The MA1110 single-port and MA1140/MA1141 quad-port transceivers target emerging Gigabit Ethernet designs operating over copper cabling. The devices, part of the Everest family, are equipped with the IntelliRate oversampling architecture, which allows the transceivers to sample at 250 MHz, which is double the normal sampling rate. By sampling at this rate, the transceivers can generate two samples per symbol, enabling better SNR, and achieve a faster start-up time. All the products conform to the 802.3, 802.3u, and 802.3ab specifications and are fabricated in a 0.18-μm process at TSMC. The single-port device is aimed at NIC cards while the quad-port devices are geared toward gigabit switches used in enterprise LANs.
The X1288 and X1286 real-time clocks have been unleashed for set-top box and router designs. The X1288 combined real-time clock/calendar functions with a 32K x 8-b EEPROM and system management building blocks. The X1286 provides the same clock/calendar functions and memory, without the supervisory functions. The clocks operate from 1.8 to 5.5 V and include an on-chip oscillator compensation feature that eliminates the need for an external RC circuit. They also feature a user-selectable output option that enables the parts to achieve a square wave of 32.768 kHz, 100 Hz, or 1 Hz out of the real-time clock.
Technologies Introduces Two New Jitter Test Instruments
Two jitter test solutions have been unleashed for design engineers building 2.5- or 10-Gbps optical networking equipment. The JS1000 allows engineers to measure electronic components and modules that are employed in optical transport networks. This instrument offers a 50-micro UI intrinsic jitter value, approximate 0.2-dB repeatability, 0.005-dB resolution, and 0.01-dB accuracy. The 71501D, on the other hand, allows designers to measure jitter at different rates. This instrument complies with the 80 MHz modulation bandwidth requirements of the ITU-T 0.172 and Bellcore GR-1377-CORE specification. It also delivers a 0.002 intrinsic jitter value.
The MAP-BSP-15 DSP is engineered for broadband systems delivering video services. The C-programmable solutions is developed using a VLIW/SIMD architecture, supports digital RGB, provides a PCI-compliant data port, and offers support for SDRAM. Running at 333 MHz, the processor is optimized for set-top boxes, media gateways, home networking equipment, and other broadband solutions.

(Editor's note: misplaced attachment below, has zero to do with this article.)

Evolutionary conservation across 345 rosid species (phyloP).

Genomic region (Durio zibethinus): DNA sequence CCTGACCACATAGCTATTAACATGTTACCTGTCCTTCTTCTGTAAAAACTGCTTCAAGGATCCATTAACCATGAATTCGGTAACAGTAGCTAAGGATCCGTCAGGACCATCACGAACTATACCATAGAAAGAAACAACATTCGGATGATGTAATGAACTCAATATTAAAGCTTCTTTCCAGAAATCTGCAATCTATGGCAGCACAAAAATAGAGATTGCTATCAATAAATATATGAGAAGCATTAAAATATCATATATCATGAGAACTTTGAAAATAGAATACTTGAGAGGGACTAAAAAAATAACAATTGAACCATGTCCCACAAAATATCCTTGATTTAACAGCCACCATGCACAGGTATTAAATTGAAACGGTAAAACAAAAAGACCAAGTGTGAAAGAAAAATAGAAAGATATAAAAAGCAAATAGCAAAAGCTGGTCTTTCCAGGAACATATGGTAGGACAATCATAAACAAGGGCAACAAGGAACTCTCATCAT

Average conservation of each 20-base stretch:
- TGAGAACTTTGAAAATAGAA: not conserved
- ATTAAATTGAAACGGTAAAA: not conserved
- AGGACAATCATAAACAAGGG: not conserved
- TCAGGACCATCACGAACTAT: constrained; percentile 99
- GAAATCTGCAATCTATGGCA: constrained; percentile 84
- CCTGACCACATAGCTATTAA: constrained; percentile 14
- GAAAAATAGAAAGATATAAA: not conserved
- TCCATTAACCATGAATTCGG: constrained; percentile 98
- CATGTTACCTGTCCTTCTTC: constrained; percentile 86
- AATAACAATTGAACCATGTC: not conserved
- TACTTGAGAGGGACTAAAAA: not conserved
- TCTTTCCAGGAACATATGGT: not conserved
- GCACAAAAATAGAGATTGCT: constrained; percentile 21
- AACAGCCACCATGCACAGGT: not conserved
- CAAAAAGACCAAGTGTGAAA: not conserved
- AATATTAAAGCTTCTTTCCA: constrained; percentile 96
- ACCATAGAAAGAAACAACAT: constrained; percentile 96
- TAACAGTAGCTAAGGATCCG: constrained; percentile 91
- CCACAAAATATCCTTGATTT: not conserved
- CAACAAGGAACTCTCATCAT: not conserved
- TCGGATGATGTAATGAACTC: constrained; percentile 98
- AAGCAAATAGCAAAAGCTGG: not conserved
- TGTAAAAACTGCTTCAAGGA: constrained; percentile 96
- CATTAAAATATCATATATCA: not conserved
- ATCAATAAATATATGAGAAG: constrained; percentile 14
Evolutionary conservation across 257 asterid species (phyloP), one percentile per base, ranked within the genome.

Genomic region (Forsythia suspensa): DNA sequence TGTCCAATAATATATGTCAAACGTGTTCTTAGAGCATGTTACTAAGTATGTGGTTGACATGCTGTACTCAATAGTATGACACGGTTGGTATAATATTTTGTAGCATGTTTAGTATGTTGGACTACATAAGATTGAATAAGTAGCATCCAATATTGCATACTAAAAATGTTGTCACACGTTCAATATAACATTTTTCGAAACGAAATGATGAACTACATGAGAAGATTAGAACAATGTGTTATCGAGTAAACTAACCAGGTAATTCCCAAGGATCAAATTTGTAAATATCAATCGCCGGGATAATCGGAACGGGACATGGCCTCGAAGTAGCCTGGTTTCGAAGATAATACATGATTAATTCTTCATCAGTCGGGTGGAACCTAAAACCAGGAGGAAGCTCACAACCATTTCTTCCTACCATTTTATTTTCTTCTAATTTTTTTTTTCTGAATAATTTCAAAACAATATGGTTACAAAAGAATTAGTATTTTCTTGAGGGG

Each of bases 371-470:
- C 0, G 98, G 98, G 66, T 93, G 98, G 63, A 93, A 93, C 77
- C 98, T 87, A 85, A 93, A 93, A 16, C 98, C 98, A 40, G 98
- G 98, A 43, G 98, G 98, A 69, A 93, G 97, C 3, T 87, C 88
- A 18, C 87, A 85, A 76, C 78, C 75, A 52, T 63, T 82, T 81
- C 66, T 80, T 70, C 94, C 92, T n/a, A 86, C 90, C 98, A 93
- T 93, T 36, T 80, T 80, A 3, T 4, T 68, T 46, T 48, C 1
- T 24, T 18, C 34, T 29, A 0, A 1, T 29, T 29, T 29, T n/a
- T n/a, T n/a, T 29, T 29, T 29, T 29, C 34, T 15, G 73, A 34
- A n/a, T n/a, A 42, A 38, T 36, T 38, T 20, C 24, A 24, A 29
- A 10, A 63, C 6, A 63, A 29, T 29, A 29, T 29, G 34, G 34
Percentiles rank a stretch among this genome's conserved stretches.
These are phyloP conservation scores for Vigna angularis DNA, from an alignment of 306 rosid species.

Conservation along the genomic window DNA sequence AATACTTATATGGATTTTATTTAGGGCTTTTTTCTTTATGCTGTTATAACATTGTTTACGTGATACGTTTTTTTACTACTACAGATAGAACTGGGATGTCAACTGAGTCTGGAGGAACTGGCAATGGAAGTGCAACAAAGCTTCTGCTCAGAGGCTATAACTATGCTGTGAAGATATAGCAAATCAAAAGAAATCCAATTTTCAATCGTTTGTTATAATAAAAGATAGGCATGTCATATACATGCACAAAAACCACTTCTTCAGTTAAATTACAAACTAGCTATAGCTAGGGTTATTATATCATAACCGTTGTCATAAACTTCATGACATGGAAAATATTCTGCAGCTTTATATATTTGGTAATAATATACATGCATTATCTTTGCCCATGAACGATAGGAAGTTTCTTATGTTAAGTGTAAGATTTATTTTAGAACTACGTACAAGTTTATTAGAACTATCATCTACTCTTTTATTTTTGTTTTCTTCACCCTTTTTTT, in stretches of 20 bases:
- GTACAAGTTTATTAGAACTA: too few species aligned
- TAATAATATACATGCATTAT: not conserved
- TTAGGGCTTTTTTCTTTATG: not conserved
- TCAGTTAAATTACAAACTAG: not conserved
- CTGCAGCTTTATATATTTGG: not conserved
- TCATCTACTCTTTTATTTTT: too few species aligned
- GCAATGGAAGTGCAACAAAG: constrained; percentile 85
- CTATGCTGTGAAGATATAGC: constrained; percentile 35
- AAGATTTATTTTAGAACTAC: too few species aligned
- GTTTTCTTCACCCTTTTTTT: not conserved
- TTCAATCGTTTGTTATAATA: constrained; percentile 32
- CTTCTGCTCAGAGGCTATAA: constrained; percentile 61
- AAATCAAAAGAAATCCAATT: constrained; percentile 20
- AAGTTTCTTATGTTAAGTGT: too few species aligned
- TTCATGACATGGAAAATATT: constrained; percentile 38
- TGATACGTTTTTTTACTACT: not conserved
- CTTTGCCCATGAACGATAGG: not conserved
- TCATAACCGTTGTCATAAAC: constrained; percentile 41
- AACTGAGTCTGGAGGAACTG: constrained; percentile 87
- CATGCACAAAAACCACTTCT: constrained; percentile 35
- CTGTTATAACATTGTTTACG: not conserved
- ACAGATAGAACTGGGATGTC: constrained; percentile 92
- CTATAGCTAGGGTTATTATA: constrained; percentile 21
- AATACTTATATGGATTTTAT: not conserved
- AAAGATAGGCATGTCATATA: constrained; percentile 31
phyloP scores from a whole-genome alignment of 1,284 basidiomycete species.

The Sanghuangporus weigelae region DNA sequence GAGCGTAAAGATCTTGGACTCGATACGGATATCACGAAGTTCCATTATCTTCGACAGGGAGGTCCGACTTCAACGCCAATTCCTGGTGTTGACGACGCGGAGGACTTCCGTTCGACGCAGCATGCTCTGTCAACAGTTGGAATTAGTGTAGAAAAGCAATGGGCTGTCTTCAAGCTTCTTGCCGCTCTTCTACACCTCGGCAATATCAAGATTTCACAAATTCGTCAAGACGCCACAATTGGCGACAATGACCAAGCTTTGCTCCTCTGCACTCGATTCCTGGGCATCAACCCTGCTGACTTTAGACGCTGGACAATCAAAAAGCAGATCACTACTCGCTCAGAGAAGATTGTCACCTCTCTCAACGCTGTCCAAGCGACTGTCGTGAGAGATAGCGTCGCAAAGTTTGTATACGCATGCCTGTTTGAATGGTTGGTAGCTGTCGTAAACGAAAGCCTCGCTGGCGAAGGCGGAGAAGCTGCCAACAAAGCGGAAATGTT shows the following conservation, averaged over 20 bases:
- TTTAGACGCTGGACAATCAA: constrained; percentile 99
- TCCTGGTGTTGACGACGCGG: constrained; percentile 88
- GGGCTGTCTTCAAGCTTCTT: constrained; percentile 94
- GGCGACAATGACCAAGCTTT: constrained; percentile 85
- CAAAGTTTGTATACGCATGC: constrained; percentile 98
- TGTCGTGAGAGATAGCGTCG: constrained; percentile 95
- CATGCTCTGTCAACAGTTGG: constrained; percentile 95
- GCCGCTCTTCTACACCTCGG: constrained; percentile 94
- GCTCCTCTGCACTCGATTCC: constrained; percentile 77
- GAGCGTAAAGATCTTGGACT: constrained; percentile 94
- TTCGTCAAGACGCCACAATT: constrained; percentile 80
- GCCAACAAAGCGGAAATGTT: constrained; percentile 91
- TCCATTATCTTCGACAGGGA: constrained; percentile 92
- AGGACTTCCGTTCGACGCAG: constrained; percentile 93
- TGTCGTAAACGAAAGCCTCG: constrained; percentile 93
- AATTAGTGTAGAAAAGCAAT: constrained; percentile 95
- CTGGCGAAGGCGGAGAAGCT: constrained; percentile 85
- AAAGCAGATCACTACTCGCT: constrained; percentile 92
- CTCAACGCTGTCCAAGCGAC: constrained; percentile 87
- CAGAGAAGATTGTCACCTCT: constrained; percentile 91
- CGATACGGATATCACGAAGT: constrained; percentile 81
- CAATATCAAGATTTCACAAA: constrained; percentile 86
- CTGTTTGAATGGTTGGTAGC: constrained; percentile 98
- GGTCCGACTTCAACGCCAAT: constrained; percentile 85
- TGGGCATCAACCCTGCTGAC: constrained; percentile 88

The FIN1022 is a 2 x 2 LVDS crosspoint switch targeted at SONET/SDH, wireless base station, and multiple routing applications. The switch can be configured as a 2:1 multiplexer, a 1:2 demultiplexer, a 2:2 repeater, or a 1:2 signal splitter. The switch allows direct interfacing to LVPECL, SSTL-2, HSTL, and LVDS. It also delivers a 3.3-V operating voltage, 35-ps channel-to-channel skew, and 1.6-ns prop delay.
The HDMP-3001 has been unleashed to solve designer's quests to deliver Ethernet services over SONET links. This mapper chip is a layer 2 devices combines SONET and Ethernet functionality in the same piece of silicon, making it an ideal solution for LAN and metro access network designs. The mapper is housed in a 160-pin PQFP.
This Mercury5G chipset allows design engineers to build WLAN systems that support both the IEEE 802.11b and 802.11a specifications. The chipset includes a direct conversion dual-band radio chip and a modem/MAC chip; both fabricated using a CMOS process. The chip set supports both the AES and WEP protocols. It also delivers spectrum management functions such as transmit power control and dynamic frequency selection.
TAEC has introduced the industry's smallest RF surface acoustic wave (SAW) filters currently available. By employing chip scale packaging (CSP), Toshiba achieved a 40 percent size reduction and 60 percent weight reduction as compared to conventional RF SAW filters. In addition, the devices offer the same electrical performance as SAW Filters offered in larger packaging, giving designers a well-rounded solution for smaller form factor mobile devices. Toshiba created the new CSP SAW filters utilizing the same "Flip Chip Bonding" technology the company currently uses for its RF filters measuring 2.5 mm x 2.0mm. It a realized an even smaller package size of 2.0mm x 1.5mm for the CSP SAW filter by applying advanced approaches to the package base and sealing technology. In lieu of the ceramic cap used in RF filters, a new thin package base was developed in order to achieve an extremely low package height of 0.6mm maximum as compared to 1.0mm. To maintain strong sealing reliability and improve production efficiency, Toshiba incorporated a specific new adhesive material.